Mishappening Fri 27-Jul-18 21:25:55

Two of my DDs spent some time at a Steiner school - which is now the first state-funded Steiner school in Britain.

One went there at 9, because she was so unhappy at her primary that I did not care if she never learned another thing in her life as long her sadness would go away! She concentrated on her drama, art and musical skills and regained her confidence and self-respect. At 14 she went on to a rural comprehensive.

Another DD went for nursery, kindergarten and Class One; then chose to move to the local primary where her Brownie mates were.

There are my conclusions about Steiner education, from experience of only one school:
- the philosophy on which it is all based (anthroposophy) is seriously mad - I mean completely barking; however this is not taught to the pupils
- the educational ideas that arise from this are in many ways to be applauded - early childhood as a precious time and the little ones dance, bake, go for walks, celebrate festivals, sing, engage with nature etc., and do not begin formal learning till 6-7; there is no artificial distinction made between science and art and everything the children learn is presented colourfully and very beautifully.
- but there are downsides - the parents are wacky and cliquey in a somewhat patronising way that sticks in the throat; bullying is a known problem (very prevalent in the local Steiner school) as is lack of discipline; the curriculum (whilst being beautifully presented) is in fact very rigid indeed in terms of what is taught when; there is little flexibility to take account of a child's individuality - e.g. my DD learned to read very young from her older siblings and no account was taken of this in lessons - she was still asked to "learn" letters one by one - indeed I was told that I was "destroying her incarnating soul" by allowing her to pick up reading from her siblings!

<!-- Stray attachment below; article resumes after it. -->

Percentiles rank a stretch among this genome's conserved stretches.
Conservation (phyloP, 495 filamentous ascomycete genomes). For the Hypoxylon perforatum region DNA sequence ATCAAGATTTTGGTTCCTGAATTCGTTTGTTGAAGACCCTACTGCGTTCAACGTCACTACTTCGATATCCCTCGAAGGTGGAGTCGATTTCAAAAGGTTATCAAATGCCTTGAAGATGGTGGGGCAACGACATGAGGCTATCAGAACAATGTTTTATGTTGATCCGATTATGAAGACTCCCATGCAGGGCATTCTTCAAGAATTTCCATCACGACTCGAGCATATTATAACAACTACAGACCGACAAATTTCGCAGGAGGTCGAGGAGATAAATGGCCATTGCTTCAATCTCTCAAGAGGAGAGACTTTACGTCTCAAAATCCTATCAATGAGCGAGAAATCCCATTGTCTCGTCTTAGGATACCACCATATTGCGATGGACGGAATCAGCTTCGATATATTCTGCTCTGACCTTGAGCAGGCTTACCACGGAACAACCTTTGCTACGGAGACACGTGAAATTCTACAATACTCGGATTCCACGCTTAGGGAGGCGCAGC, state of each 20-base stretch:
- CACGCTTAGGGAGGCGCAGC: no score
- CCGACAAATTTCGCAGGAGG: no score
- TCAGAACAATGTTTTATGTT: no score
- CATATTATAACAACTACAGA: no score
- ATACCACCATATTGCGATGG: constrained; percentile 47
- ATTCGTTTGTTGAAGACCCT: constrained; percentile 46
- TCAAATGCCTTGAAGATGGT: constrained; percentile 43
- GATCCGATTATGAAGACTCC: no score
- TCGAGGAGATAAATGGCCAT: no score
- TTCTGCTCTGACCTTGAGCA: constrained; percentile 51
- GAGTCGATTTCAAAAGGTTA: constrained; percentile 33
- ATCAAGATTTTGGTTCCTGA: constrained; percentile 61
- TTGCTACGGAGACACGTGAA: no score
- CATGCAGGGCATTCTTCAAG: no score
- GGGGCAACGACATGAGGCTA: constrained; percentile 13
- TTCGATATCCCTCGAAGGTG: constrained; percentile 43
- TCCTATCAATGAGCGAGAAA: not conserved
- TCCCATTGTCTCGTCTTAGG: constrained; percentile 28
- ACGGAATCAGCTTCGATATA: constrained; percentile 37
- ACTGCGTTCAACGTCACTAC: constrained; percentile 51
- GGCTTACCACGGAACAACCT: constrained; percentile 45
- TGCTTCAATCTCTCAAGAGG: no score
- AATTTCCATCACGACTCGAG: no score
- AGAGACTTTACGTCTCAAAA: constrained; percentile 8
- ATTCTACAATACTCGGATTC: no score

My local small rural primary school where I am governor is as near as you will get in the state sector to that idyllic nature-based and child-centred education that Steiner prides itself on. Indeed the whole forest schools movement is now being rolled out throughout schools.

So a good rural primary school is not to be sneezed at!

Mossandclover Fri 27-Jul-18 21:28:09

Angeleshill Steiner was racists and there is also a belief in karma it depends how closely the schools follow Steiner’s principles.

Angeleshill Fri 27-Jul-18 22:03:41

It looks like Steiner was born in the 1800s. Literature and the views of his contemporaries would have been similarly racist and outmoded.

Mossandclover Fri 27-Jul-18 22:48:59

Fortunately non-Steiner schools don’t base their educational philosophies on pseudo-religious ideas from that era.

IsTheRainEverComingBack Fri 27-Jul-18 22:52:21

Definitely worth looking at Frensham Heights, it goes all the way through.

Norestformrz Sat 28-Jul-18 07:00:19


Norestformrz Sat 28-Jul-18 07:04:28


Mishappening Sat 28-Jul-18 09:03:47

And yes - the anti-vaccination pressure (to be fair, mainly from parents) is rife. I remember reading one Steiner tract that advocated that illness is good for a child, even if the child dies - hmmm - his soul will move on stronger to his next life.

I also went over to the school to hear a lecture once and he spoke of the "unexplained miracle" of how the stomach acid does not destroy the stomach - my OH, a doctor, was sitting there chuntering about how it is explainable.

It's wacky stuff for sure.

I like the Montessori idea of children working in a different class for different subjects - i.e. working at their own level. I understand that because it is general in the school it does not cause inferiority.

Somertime Sat 28-Jul-18 09:33:51

Forest schools can have a similar ethos to Steiner without the pseudo-religions wrappings. A nice rural village school could also do this.

parrotonmyshoulder Sat 28-Jul-18 09:36:41

Park School in Dartington and Sands in Ashburton. Would mean a move to Devon...

AspireAchieve Sat 28-Jul-18 11:20:25

North Yorkshire has some very small LA maintained schools - think 30 pupils ( Burnsall for instance ) and offers an idyllic school life with a strong family and community aspect.

catherinedevalois Sat 28-Jul-18 11:34:53

The right time for teaching children to read is based on when they lose their baby teeth. I was told this as a fact by a Steiner teacher. I had to check it wasn't April 1st